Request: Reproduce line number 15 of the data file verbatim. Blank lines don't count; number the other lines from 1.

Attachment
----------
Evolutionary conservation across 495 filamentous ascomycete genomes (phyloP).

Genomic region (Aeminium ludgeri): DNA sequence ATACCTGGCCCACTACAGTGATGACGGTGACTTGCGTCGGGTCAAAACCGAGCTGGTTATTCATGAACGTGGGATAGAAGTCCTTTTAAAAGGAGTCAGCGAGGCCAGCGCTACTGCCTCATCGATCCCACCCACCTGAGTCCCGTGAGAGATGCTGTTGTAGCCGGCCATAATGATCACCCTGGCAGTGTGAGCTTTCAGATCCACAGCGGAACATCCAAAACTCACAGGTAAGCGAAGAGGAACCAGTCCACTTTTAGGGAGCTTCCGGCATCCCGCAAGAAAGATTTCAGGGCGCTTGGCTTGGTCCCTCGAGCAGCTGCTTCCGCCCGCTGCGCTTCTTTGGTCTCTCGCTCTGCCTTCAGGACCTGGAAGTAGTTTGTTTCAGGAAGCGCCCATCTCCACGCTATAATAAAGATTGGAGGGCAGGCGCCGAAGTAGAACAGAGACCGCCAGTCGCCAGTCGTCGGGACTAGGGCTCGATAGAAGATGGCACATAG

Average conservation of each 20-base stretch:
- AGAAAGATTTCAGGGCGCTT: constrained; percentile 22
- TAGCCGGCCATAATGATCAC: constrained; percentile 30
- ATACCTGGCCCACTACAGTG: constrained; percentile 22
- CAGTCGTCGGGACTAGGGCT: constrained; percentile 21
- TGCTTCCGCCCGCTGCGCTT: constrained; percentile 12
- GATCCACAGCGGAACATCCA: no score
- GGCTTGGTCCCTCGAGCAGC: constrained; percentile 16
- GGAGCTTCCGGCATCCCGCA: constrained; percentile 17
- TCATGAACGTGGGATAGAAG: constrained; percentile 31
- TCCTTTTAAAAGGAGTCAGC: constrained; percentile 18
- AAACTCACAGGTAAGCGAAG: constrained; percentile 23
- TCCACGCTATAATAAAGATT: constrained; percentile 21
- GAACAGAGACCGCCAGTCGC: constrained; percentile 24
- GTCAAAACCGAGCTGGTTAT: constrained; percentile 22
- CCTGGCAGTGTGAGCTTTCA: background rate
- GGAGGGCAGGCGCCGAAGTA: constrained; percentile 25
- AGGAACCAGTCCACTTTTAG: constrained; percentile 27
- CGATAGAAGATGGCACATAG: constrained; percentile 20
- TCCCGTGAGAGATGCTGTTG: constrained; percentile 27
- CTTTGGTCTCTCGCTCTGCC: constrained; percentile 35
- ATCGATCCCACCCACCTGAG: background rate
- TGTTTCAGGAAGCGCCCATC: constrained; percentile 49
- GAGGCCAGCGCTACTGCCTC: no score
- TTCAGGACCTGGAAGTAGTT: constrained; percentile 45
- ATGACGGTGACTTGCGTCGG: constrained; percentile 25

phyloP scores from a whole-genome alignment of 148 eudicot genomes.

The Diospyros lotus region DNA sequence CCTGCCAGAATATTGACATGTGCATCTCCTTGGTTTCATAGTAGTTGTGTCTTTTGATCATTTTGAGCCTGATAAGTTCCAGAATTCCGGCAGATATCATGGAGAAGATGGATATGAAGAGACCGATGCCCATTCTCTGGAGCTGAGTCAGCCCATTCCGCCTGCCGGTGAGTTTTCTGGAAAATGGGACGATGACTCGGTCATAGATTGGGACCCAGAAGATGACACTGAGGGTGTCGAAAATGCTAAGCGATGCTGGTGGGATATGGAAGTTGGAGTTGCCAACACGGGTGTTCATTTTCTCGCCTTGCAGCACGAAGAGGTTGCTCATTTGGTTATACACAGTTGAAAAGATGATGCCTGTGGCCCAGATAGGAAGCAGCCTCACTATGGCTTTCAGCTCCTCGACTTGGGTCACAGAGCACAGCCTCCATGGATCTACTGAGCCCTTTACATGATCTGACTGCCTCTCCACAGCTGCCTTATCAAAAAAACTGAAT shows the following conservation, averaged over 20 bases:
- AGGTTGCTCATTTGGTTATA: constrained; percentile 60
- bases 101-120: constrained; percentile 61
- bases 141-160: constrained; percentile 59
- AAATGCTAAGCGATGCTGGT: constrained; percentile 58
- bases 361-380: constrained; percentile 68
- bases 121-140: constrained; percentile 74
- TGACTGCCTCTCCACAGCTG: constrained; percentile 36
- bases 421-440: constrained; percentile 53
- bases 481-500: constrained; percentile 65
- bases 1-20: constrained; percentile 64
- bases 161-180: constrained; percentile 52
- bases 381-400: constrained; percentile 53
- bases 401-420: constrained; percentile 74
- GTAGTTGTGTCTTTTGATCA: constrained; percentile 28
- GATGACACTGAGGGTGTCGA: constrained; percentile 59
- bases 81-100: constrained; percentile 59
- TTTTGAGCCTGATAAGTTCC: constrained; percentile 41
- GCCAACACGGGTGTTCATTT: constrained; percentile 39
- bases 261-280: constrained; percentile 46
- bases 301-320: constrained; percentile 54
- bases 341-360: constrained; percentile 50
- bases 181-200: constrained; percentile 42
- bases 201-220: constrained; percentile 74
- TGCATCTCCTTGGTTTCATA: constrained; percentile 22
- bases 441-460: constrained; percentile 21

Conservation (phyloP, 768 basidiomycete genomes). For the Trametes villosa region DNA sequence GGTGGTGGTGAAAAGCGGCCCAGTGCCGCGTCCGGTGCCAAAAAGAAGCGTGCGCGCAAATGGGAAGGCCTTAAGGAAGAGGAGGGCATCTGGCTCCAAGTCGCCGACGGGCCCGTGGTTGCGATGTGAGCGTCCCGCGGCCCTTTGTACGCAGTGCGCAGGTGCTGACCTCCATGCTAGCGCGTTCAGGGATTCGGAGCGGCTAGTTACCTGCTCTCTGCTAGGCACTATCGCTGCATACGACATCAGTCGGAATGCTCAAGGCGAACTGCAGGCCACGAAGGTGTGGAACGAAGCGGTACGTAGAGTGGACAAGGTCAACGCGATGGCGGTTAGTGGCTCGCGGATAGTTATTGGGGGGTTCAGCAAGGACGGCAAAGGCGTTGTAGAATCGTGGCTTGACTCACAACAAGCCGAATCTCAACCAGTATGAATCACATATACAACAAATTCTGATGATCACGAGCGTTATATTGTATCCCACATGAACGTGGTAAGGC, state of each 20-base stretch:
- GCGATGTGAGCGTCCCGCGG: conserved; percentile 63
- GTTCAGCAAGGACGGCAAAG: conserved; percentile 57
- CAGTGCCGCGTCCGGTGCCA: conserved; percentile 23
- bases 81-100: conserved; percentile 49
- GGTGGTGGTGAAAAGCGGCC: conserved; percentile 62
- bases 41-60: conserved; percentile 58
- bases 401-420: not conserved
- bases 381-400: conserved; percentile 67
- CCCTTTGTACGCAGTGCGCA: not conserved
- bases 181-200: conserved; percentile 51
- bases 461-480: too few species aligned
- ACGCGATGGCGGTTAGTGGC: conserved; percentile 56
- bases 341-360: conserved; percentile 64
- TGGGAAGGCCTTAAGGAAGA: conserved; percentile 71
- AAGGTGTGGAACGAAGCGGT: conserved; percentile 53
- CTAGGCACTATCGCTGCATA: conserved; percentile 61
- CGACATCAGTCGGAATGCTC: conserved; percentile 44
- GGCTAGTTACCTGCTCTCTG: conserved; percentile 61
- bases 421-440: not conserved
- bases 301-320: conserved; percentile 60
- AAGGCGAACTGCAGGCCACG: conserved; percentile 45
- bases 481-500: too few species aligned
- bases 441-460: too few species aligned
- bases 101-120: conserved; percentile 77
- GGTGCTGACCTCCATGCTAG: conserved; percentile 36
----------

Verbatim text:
- TCCACGCTATAATAAAGATT: constrained; percentile 21